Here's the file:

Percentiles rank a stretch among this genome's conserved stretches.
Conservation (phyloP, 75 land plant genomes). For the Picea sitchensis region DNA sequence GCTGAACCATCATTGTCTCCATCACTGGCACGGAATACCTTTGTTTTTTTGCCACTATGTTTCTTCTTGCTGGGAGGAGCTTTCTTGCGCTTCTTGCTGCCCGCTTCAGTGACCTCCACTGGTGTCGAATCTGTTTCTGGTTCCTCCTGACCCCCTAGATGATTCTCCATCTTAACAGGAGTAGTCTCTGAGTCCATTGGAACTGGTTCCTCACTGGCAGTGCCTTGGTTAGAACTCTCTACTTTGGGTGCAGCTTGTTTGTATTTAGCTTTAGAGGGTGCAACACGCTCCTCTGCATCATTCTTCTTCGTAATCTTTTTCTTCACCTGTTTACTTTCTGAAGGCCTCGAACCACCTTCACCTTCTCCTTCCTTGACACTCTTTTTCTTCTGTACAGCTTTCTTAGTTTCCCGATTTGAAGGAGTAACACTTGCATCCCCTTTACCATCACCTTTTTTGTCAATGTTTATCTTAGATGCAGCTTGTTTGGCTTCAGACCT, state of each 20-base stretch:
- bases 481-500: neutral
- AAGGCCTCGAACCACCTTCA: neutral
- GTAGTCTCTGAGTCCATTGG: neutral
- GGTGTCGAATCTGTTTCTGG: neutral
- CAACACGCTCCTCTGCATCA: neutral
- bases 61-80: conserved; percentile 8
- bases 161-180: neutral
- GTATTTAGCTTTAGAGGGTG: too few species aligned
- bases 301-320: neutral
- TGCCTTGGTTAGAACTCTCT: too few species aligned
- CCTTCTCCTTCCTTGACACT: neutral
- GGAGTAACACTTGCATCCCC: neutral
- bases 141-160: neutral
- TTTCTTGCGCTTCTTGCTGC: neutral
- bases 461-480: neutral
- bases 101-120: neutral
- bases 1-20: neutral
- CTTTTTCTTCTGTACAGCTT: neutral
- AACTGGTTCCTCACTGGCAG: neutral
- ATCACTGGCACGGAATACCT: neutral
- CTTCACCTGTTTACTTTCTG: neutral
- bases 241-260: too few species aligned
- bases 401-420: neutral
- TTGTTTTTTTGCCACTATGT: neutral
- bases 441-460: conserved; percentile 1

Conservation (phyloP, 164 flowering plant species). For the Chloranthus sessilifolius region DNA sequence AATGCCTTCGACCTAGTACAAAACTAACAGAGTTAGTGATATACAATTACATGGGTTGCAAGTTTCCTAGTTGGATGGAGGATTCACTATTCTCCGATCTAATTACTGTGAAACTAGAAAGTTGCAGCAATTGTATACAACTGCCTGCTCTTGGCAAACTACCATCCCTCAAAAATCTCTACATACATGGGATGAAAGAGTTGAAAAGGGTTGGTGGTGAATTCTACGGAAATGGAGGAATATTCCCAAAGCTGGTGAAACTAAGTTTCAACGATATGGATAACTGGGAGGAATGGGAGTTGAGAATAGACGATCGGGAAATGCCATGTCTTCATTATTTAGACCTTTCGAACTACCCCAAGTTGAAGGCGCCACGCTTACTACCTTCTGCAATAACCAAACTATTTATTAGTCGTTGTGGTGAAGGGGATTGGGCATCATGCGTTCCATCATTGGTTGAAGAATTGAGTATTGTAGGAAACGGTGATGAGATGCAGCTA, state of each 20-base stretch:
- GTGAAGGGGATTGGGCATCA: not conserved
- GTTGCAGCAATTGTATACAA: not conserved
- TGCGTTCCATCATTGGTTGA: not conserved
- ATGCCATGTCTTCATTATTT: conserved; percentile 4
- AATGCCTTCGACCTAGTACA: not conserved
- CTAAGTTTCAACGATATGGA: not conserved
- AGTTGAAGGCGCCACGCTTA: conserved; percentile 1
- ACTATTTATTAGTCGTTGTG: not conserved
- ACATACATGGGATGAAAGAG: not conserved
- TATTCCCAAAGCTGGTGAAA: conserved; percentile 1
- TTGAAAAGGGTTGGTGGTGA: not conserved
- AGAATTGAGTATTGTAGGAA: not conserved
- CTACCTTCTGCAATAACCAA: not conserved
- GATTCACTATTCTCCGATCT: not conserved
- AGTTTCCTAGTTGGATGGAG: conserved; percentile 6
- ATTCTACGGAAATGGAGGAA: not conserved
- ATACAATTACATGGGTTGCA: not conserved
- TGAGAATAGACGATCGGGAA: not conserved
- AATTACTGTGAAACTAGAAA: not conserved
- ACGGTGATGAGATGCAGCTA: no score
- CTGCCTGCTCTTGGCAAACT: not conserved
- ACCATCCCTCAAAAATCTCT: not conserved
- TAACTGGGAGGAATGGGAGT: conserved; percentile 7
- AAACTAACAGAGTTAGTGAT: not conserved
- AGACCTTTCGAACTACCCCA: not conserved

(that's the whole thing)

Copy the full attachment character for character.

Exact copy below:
Percentiles rank a stretch among this genome's conserved stretches.
Conservation (phyloP, 75 land plant genomes). For the Picea sitchensis region DNA sequence GCTGAACCATCATTGTCTCCATCACTGGCACGGAATACCTTTGTTTTTTTGCCACTATGTTTCTTCTTGCTGGGAGGAGCTTTCTTGCGCTTCTTGCTGCCCGCTTCAGTGACCTCCACTGGTGTCGAATCTGTTTCTGGTTCCTCCTGACCCCCTAGATGATTCTCCATCTTAACAGGAGTAGTCTCTGAGTCCATTGGAACTGGTTCCTCACTGGCAGTGCCTTGGTTAGAACTCTCTACTTTGGGTGCAGCTTGTTTGTATTTAGCTTTAGAGGGTGCAACACGCTCCTCTGCATCATTCTTCTTCGTAATCTTTTTCTTCACCTGTTTACTTTCTGAAGGCCTCGAACCACCTTCACCTTCTCCTTCCTTGACACTCTTTTTCTTCTGTACAGCTTTCTTAGTTTCCCGATTTGAAGGAGTAACACTTGCATCCCCTTTACCATCACCTTTTTTGTCAATGTTTATCTTAGATGCAGCTTGTTTGGCTTCAGACCT, state of each 20-base stretch:
- bases 481-500: neutral
- AAGGCCTCGAACCACCTTCA: neutral
- GTAGTCTCTGAGTCCATTGG: neutral
- GGTGTCGAATCTGTTTCTGG: neutral
- CAACACGCTCCTCTGCATCA: neutral
- bases 61-80: conserved; percentile 8
- bases 161-180: neutral
- GTATTTAGCTTTAGAGGGTG: too few species aligned
- bases 301-320: neutral
- TGCCTTGGTTAGAACTCTCT: too few species aligned
- CCTTCTCCTTCCTTGACACT: neutral
- GGAGTAACACTTGCATCCCC: neutral
- bases 141-160: neutral
- TTTCTTGCGCTTCTTGCTGC: neutral
- bases 461-480: neutral
- bases 101-120: neutral
- bases 1-20: neutral
- CTTTTTCTTCTGTACAGCTT: neutral
- AACTGGTTCCTCACTGGCAG: neutral
- ATCACTGGCACGGAATACCT: neutral
- CTTCACCTGTTTACTTTCTG: neutral
- bases 241-260: too few species aligned
- bases 401-420: neutral
- TTGTTTTTTTGCCACTATGT: neutral
- bases 441-460: conserved; percentile 1

Conservation (phyloP, 164 flowering plant species). For the Chloranthus sessilifolius region DNA sequence AATGCCTTCGACCTAGTACAAAACTAACAGAGTTAGTGATATACAATTACATGGGTTGCAAGTTTCCTAGTTGGATGGAGGATTCACTATTCTCCGATCTAATTACTGTGAAACTAGAAAGTTGCAGCAATTGTATACAACTGCCTGCTCTTGGCAAACTACCATCCCTCAAAAATCTCTACATACATGGGATGAAAGAGTTGAAAAGGGTTGGTGGTGAATTCTACGGAAATGGAGGAATATTCCCAAAGCTGGTGAAACTAAGTTTCAACGATATGGATAACTGGGAGGAATGGGAGTTGAGAATAGACGATCGGGAAATGCCATGTCTTCATTATTTAGACCTTTCGAACTACCCCAAGTTGAAGGCGCCACGCTTACTACCTTCTGCAATAACCAAACTATTTATTAGTCGTTGTGGTGAAGGGGATTGGGCATCATGCGTTCCATCATTGGTTGAAGAATTGAGTATTGTAGGAAACGGTGATGAGATGCAGCTA, state of each 20-base stretch:
- GTGAAGGGGATTGGGCATCA: not conserved
- GTTGCAGCAATTGTATACAA: not conserved
- TGCGTTCCATCATTGGTTGA: not conserved
- ATGCCATGTCTTCATTATTT: conserved; percentile 4
- AATGCCTTCGACCTAGTACA: not conserved
- CTAAGTTTCAACGATATGGA: not conserved
- AGTTGAAGGCGCCACGCTTA: conserved; percentile 1
- ACTATTTATTAGTCGTTGTG: not conserved
- ACATACATGGGATGAAAGAG: not conserved
- TATTCCCAAAGCTGGTGAAA: conserved; percentile 1
- TTGAAAAGGGTTGGTGGTGA: not conserved
- AGAATTGAGTATTGTAGGAA: not conserved
- CTACCTTCTGCAATAACCAA: not conserved
- GATTCACTATTCTCCGATCT: not conserved
- AGTTTCCTAGTTGGATGGAG: conserved; percentile 6
- ATTCTACGGAAATGGAGGAA: not conserved
- ATACAATTACATGGGTTGCA: not conserved
- TGAGAATAGACGATCGGGAA: not conserved
- AATTACTGTGAAACTAGAAA: not conserved
- ACGGTGATGAGATGCAGCTA: no score
- CTGCCTGCTCTTGGCAAACT: not conserved
- ACCATCCCTCAAAAATCTCT: not conserved
- TAACTGGGAGGAATGGGAGT: conserved; percentile 7
- AAACTAACAGAGTTAGTGAT: not conserved
- AGACCTTTCGAACTACCCCA: not conserved